QINGDAO, China — Now I have a better understanding of what they were talking about.
They’d peek out of their rooms and wait.
Just when the maids weren’t looking at their carts in Claes’ and Sponcil’s hotel in China — it could have been in Qinzhou or Jinjiang, they can’t remember exactly — Sponcil would give the signal, and Claes would spring forth.
“Sarah’s looking around like ‘Go go go!’ ” Claes said, cracking up at the memory. “And I grab two cases and run and bring it back to the room. Each day we would take a case.”
Cases of water. It was one of the partnership’s first of soon to be many lessons in how to travel to China: Find any source of bottled water, and figure out a way to attain it.
The hotel did provide water, mind you, though as Sponcil says, it was maybe a gulp full, essentially a shot of water. Not enough for any human being, let alone two professional athletes vying for one of two American Olympic spots.
When considering that tap water is out of the question — an early lesson from Claes: Don’t even brush your teeth using the tap water — and with no local currency since the ATMs weren’t working, they couldn’t buy any bottles at the store. A gulp from the hotel maids simply wasn’t enough.
“We’re trying to figure out what we’re going to do, how we’re going to survive out here,” Claes said. “We watched the maids and figured out where they were hiding the water.”
This is a fairly regular adventure among American beach volleyball players traveling to China, long held as one of the more difficult places to play for myriad reasons.
Traveling is an extravaganza, with buses regularly breaking down, flights changed, canceled, or delayed, a difficult language barrier supplemented by the lack of typical resources like Google or any sort of search engine to find a fast solution.
I, for example, am writing this story from an airport in Qingdao. I am not supposed to be in Qingdao. I am supposed to be in Qinzhou — a six-hour flight and two-hour bus ride away from here — but, due to a mind-numbing stroke of ‘What in the world just happened?’ –more on this to come — on our flight into China, Mike Boag and I missed our connector to Nanning and thus, a little less than 24 hours later, are still in the Qingdao airport.
The travel, though, is sort of — and I say this crossing my fingers, holding my breath, hoping we finish today in Qinzhou — the easy part. Finding appropriate — and healthy –manners in which to feed and hydrate oneself is another adventure in and of itself.
“Pack food,” Sponcil said, shaking her head.
Pack all of the food.
It has been rumored that some athletes test positive after eating the meat in China, it’s so pumped full of hormones that it shows up on doping tests. I don’t know how much truth there is to it — Billy Allen shrugged and said he eats the meat just fine — but I’ve heard it enough to know generally to stay away from it, as much to avoid testing positive as it is to avoid spending my week in China curled up on the bathroom floor.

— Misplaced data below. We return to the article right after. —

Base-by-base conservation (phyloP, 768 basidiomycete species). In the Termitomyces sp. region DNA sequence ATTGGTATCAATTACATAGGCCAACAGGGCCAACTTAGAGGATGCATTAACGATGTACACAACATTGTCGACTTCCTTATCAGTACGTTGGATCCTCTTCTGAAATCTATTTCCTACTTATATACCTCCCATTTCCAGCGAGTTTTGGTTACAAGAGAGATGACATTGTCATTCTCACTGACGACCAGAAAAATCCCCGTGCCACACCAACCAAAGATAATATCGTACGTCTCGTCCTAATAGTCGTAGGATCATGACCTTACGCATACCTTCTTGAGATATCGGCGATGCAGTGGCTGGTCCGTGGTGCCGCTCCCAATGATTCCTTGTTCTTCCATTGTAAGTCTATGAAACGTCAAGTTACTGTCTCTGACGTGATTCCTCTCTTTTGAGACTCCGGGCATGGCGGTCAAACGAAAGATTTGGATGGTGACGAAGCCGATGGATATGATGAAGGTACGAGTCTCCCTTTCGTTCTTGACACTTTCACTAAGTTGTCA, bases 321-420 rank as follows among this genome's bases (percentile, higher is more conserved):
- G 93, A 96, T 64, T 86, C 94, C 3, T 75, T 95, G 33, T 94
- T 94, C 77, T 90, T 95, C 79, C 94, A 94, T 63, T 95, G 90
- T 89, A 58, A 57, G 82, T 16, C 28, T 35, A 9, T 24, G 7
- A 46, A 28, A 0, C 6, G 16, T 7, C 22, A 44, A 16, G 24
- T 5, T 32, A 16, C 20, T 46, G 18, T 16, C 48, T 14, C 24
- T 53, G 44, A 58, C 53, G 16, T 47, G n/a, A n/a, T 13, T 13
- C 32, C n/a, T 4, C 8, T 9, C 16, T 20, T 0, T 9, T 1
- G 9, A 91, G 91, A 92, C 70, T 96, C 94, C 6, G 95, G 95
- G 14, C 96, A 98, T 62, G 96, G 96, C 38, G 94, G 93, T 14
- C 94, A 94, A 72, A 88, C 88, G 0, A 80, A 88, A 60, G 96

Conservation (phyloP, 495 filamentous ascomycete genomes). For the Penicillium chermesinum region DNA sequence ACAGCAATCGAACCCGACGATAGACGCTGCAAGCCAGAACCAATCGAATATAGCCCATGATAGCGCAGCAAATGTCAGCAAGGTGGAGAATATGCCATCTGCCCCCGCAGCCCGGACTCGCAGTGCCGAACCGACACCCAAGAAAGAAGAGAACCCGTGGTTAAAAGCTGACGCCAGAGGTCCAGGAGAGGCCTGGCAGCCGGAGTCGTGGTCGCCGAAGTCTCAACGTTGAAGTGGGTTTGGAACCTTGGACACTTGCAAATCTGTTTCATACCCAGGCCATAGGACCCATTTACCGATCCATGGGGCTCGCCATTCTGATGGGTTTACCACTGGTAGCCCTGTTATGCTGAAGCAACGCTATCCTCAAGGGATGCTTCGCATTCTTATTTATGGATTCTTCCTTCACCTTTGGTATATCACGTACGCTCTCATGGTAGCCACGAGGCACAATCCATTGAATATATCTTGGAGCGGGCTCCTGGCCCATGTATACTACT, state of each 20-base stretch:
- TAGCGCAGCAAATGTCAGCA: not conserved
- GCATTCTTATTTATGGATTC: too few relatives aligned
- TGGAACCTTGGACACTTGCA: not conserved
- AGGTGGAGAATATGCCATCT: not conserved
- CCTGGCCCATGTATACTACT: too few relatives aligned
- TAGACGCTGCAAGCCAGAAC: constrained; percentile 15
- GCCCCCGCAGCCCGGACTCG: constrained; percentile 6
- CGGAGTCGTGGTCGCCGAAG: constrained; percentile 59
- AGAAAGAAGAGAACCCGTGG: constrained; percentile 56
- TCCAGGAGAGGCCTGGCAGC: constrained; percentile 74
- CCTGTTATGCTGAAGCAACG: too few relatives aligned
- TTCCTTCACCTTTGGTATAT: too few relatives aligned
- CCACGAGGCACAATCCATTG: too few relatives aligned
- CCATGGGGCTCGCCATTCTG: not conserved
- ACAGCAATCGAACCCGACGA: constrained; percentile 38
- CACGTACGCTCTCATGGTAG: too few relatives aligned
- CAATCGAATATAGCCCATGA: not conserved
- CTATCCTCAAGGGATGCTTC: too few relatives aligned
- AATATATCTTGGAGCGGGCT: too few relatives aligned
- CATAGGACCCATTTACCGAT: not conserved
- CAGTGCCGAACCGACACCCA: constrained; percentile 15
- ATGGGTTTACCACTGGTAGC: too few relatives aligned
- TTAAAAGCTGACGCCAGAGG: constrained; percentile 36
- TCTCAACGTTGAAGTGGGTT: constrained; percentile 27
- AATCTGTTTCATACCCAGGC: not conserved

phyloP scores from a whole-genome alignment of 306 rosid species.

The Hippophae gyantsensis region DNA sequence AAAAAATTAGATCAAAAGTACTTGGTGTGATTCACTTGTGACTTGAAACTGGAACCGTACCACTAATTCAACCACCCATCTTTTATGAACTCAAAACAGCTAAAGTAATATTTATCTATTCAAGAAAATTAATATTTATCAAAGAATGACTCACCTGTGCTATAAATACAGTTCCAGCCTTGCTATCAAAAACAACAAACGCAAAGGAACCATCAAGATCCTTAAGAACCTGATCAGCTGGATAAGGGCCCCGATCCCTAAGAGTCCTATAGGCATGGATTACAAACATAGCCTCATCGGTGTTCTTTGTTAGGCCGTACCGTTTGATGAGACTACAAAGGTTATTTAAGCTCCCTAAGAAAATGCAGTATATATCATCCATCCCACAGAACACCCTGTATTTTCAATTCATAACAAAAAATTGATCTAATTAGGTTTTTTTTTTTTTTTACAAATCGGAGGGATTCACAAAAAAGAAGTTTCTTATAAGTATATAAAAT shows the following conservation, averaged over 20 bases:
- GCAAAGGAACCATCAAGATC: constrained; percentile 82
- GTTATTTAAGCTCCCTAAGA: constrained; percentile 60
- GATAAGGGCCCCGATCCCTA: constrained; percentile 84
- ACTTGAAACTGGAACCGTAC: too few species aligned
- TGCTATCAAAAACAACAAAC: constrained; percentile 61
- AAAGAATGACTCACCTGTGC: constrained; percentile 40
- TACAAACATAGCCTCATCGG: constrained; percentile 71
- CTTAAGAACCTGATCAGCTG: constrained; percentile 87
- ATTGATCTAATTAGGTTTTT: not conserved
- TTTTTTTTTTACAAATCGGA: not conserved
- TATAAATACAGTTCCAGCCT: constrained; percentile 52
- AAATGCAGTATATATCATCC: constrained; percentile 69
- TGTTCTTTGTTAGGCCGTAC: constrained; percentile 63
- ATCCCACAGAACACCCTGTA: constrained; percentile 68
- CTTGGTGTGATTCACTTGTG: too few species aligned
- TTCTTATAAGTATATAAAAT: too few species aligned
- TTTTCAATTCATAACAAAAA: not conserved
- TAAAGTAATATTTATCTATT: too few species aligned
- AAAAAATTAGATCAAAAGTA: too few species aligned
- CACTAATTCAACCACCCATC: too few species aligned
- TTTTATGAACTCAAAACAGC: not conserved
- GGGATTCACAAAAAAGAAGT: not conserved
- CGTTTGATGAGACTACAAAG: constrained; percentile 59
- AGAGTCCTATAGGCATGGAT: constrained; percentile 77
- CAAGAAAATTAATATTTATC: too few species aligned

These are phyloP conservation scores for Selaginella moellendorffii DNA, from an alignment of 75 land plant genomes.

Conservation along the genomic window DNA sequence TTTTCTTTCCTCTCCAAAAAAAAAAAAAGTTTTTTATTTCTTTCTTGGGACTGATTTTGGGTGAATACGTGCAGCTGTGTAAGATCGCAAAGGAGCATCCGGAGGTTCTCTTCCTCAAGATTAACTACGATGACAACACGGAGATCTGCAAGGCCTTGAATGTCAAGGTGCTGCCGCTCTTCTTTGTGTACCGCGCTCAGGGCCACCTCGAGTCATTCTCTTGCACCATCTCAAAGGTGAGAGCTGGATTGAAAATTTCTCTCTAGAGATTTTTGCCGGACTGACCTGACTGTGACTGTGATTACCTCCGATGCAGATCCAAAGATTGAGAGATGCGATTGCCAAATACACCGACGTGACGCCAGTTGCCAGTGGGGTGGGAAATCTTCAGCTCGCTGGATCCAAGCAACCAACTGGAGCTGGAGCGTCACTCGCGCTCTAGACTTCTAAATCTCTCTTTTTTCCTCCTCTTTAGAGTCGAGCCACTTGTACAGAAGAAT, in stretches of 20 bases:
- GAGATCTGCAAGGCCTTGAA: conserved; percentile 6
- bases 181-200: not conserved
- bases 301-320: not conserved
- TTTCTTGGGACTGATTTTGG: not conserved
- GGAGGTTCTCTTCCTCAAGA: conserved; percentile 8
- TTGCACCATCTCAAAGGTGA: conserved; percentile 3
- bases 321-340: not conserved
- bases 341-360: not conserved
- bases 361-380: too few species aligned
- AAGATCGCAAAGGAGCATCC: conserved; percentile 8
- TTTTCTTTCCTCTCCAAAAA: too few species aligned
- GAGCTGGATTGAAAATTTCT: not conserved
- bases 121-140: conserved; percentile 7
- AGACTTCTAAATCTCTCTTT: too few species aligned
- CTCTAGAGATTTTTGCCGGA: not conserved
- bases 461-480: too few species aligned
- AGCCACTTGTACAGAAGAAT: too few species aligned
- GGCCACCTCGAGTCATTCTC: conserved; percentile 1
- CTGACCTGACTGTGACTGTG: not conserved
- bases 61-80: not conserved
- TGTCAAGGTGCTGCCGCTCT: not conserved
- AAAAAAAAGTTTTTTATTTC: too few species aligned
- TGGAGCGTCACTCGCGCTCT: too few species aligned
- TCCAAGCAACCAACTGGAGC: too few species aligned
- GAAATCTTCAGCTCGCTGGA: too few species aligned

Tri Bourne advised to stick mostly to rice and maybe eggs. He sent me on my way with a handful of RX Bars, a PowerCrunch bar, some gummies for morale, enough EmergenC to armor the immune systems of every player on tour, and a sympathetic “Good luck.”
He is not playing in this tournament, the FIVB Qinzhou three-star, for a reason, despite winning this very same one a year ago.
Here, however, I do want to note that, while, yes, the food and the water situation is a bit adverse, as is getting anywhere here, every single individual I’ve met here has been remarkably helpful and lovely.
They giggle wildly using phone translators to have conversations. The heroes on Xiamen Airlines, who had to deal with the craziest in-flight scenario I’ve ever seen, booked a hotel for Mike and me and put us on a flight to Nanning the next morning. Even the security guards got a kick out of us having to bend over a full foot for the facial recognition security thing, seeing as it’s not made for a pair of 6-foot-5 American men.
Traveling to China is difficult on the athletes, to be sure, as is performing, and while the advice on packing food and stocking up on bottled water has proved invaluable, the No. 1 piece of advice has come from Megan Burgdorf, who used to work for USA Volleyball and is now starting an agency to represent beach volleyball players.
“Be as nice as you can,” she said. “They all just want to help you.”
It’s as sound a lesson for China as it is for life.
Good things happen.
Good things already are. For now.
Qinzhou, here we — hopefully — come.